This pre-doctoral training program at the Chemistry-Biology Interface involves 29 training faculty from three departments at the University of Minnesota: Chemistry, Medicinal Chemistry, and Biochemistry, Molecular Biology and Biophysics (BMBB). It seeks to provide a research training experience to its trainees that crosses the traditional disciplinary boundaries of Chemistry and Biology. Common research themes include: Biocatalysis and Biomolecular Design (Distefano, Kauzlauskus, Lipscomb, Ohlendorf, Schmidt-Dannert, Wackett, Wagner, Wilmot, York), Therapeutic Agents (Amin, Bernlohr, Distefano, Georg, Hoye, Mansky, Sturla, Tretyakova, Wagner, Xing), Chemistry of Disease (Arriaga, Bernlohr, Mansky, Murphy, Sturla, Tretyakova, Wagner, Walters, Xing), Metallobiochemistry (Amin, Lipscomb, Murphy, Ohlendorf, Pierre, Que, Tolman, Wackett, Wilmot, York), and Bioanalytical/Biophysical (Arriaga, Bowser, Griffin, Haynes, Pierre, Taton, Tretyakova, Thomas, Veglia, Walters). The research groups of the training faculty are all well supported and well equipped. There are extensive facilities for peptide and oligonucleotide synthesis, biofermentation, mass spectrometry, X-ray crystallography, NMR, and computation. Support is requested for 8 trainees each year of the program, each to be supported for a two-year period. Prospective trainees will generally have undergraduate degrees in chemistry, biochemistry or oiology. They will be expected to obtain thorough grounding in chemistry, as well as molecular biology and biochemistry. The particular emphasis of this training program is a focus on research problems that address synthetic/mechanistic questions in biological systems, with the goal of understanding and influencing key at the molecular level. The defining characteristic for this training program will be to allow first-rate students to grow into accomplished professionals both in their primary area of interest and in a complementary field. Students will choose from a menu of required coursework in chemistry and biology. In addition, laboratory rotations, a chemical biology colloquium, an annual symposium, journal clubs, and joint group meetings will enrich the graduate experience of the trainees.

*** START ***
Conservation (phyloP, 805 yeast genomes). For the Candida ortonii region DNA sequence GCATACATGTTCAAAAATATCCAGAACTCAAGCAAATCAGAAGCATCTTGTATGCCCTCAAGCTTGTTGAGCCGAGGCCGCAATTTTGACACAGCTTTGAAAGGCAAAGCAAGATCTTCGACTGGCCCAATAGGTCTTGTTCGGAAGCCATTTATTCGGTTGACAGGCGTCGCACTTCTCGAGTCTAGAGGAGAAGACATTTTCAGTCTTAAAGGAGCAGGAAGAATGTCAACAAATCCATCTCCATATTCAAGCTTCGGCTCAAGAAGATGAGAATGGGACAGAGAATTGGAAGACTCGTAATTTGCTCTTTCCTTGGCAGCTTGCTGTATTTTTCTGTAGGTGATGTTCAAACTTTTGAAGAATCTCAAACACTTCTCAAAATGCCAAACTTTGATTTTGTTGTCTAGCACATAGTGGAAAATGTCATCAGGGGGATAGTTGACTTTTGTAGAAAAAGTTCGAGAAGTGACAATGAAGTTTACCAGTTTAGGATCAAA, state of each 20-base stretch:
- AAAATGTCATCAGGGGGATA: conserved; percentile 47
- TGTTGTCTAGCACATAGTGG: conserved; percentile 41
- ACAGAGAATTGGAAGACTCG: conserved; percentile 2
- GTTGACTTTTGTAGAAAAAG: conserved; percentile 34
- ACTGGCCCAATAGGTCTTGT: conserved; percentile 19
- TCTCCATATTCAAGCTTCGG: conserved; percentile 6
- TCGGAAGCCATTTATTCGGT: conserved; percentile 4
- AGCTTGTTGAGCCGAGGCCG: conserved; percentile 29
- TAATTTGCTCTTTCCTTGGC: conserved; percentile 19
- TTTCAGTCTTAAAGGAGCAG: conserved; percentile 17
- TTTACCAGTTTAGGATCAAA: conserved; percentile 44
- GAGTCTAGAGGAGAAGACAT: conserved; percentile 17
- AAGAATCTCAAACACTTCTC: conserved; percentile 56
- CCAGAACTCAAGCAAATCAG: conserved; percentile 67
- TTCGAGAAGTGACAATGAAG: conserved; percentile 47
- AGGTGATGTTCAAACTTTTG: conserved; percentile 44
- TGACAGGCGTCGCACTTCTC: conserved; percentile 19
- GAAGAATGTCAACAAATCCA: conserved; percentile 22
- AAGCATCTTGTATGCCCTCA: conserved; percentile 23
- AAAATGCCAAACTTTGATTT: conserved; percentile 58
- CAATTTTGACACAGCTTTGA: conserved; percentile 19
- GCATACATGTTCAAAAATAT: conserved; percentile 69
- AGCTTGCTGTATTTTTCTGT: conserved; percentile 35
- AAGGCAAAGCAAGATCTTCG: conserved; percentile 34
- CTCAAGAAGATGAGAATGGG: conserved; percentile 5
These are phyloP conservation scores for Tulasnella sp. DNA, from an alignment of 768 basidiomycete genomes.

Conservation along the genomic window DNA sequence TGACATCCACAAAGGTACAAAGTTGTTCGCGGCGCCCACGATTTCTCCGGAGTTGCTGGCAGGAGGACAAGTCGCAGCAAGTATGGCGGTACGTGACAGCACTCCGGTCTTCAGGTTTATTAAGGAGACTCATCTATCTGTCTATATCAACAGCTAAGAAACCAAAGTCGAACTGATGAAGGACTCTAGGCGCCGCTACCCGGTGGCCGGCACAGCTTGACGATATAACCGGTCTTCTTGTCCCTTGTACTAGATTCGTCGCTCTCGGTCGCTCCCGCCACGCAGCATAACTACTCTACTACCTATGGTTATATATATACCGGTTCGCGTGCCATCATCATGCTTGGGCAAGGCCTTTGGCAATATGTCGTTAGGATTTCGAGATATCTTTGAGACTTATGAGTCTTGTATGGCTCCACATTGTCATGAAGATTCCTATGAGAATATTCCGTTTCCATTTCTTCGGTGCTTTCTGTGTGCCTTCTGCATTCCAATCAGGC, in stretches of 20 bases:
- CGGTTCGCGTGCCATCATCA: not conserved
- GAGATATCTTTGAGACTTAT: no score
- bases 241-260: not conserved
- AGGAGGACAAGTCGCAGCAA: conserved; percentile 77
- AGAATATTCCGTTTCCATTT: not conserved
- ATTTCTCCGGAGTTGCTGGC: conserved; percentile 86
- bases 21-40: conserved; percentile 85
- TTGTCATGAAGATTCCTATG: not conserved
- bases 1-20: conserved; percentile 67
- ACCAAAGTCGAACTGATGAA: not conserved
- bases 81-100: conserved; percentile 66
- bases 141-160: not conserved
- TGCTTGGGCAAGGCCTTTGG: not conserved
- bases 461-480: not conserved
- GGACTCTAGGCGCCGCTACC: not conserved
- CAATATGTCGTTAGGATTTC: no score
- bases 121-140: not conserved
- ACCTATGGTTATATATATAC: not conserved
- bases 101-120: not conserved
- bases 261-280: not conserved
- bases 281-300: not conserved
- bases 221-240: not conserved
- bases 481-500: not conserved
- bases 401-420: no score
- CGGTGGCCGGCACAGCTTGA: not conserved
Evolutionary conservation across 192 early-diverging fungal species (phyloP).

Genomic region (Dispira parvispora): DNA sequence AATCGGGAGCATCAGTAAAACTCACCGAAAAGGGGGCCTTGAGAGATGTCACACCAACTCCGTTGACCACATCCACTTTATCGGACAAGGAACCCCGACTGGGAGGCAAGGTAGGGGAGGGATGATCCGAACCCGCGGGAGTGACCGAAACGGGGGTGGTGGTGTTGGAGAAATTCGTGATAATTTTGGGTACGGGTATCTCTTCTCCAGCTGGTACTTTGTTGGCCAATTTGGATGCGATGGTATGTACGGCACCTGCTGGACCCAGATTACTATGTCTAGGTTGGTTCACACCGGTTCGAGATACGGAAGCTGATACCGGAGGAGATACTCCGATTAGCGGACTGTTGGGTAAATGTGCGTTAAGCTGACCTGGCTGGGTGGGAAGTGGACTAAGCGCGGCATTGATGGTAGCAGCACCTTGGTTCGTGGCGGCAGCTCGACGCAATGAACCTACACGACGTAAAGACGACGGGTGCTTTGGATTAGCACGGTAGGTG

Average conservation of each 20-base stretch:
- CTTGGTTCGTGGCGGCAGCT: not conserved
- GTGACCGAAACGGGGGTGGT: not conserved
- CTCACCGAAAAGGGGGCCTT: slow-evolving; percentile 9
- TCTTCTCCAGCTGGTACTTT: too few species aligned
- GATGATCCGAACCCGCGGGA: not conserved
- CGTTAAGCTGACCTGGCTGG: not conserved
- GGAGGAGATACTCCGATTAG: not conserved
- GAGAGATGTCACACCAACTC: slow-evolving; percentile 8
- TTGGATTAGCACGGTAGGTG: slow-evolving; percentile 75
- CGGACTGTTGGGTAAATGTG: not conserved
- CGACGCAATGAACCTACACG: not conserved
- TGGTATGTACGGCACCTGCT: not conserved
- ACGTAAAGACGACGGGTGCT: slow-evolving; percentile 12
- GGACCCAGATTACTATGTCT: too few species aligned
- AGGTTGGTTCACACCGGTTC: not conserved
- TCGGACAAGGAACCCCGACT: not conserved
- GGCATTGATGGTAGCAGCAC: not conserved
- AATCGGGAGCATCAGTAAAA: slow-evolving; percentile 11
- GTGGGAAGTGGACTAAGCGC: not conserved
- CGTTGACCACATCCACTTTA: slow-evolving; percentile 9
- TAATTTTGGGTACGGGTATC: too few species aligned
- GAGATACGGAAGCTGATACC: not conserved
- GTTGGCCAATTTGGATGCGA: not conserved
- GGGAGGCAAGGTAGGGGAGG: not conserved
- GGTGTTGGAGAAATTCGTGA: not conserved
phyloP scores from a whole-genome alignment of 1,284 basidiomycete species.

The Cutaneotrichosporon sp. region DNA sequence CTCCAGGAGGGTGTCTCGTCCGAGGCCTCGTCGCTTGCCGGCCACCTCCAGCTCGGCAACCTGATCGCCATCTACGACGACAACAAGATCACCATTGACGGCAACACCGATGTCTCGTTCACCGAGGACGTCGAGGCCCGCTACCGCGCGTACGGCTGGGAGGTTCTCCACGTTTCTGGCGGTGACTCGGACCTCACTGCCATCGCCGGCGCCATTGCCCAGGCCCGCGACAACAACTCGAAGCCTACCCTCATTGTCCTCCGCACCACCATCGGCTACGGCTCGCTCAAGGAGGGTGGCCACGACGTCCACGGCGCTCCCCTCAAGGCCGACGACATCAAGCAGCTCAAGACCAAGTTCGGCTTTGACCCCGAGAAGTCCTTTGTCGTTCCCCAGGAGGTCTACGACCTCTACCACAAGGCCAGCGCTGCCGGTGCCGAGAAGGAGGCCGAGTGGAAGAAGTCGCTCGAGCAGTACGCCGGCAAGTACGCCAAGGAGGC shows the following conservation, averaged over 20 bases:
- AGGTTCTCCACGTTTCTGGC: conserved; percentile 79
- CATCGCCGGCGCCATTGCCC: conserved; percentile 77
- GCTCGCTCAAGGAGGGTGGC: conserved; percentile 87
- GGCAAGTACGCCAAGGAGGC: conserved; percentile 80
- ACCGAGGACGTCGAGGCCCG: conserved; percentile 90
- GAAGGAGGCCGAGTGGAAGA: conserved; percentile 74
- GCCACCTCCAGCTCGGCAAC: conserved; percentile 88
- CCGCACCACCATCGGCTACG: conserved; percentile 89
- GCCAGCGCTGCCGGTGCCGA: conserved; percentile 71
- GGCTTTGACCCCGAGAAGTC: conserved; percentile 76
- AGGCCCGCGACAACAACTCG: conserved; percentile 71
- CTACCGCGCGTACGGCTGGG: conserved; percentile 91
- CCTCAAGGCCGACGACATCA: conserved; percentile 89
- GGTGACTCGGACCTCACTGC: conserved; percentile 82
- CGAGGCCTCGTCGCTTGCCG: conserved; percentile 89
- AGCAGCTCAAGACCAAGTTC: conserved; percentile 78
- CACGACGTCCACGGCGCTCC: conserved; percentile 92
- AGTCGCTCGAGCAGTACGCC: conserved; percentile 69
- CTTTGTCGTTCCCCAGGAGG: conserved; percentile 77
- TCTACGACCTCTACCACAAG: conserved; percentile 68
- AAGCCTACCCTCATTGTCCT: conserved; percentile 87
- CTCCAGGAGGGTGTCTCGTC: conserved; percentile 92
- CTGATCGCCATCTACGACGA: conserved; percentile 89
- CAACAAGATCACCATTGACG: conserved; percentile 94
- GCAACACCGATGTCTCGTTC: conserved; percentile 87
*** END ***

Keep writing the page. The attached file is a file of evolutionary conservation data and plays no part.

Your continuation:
(Seeinstructions): The CBITG trainers and their trainees collectively carry out research on fundamental questions related to current important problems in public health. These include understanding how cancers are initiated in the cell, how obesity and diabetes develop and how a muscle works, designing and developing new drugs and assay probes against cancer, HIV, and Alzheimer's disease, and understanding how chemicals are broken down in the environment.
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|Martin, Peter D; James, Zachary M; Thomas, David D (2018) Effect of Phosphorylation on Interactions between Transmembrane Domains of SERCA and Phospholamban. Biophys J 114:2573-2583|
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|Muratore, Katherine A; Najt, Charles P; Livezey, Nicholas M et al. (2018) Sizing lipid droplets from adult and geriatric mouse liver tissue via nanoparticle tracking analysis. Anal Bioanal Chem 410:3629-3638|
|Olson, Erik D; Musier-Forsyth, Karin (2018) Retroviral Gag protein-RNA interactions: Implications for specific genomic RNA packaging and virion assembly. Semin Cell Dev Biol :|
|Buonomo, Joseph A; Eiden, Carter G; Aldrich, Courtney C (2018) Scalable Synthesis of Hydrido-Disiloxanes from Silanes: A One-Pot Preparation of 1,3-Diphenyldisiloxane from Phenylsilane. Synthesis (Stuttg) 50:278-281|
|Jensen, Matthew R; Goblirsch, Brandon R; Esler, Morgan A et al. (2018) The role of OleA His285 in orchestration of long-chain acyl-coenzyme A substrates. FEBS Lett 592:987-998|
|Kotandeniya, D; Seiler, C L; Fernandez, J et al. (2018) Can 5-methylcytosine analogues with extended alkyl side chains guide DNA methylation? Chem Commun (Camb) 54:1061-1064|
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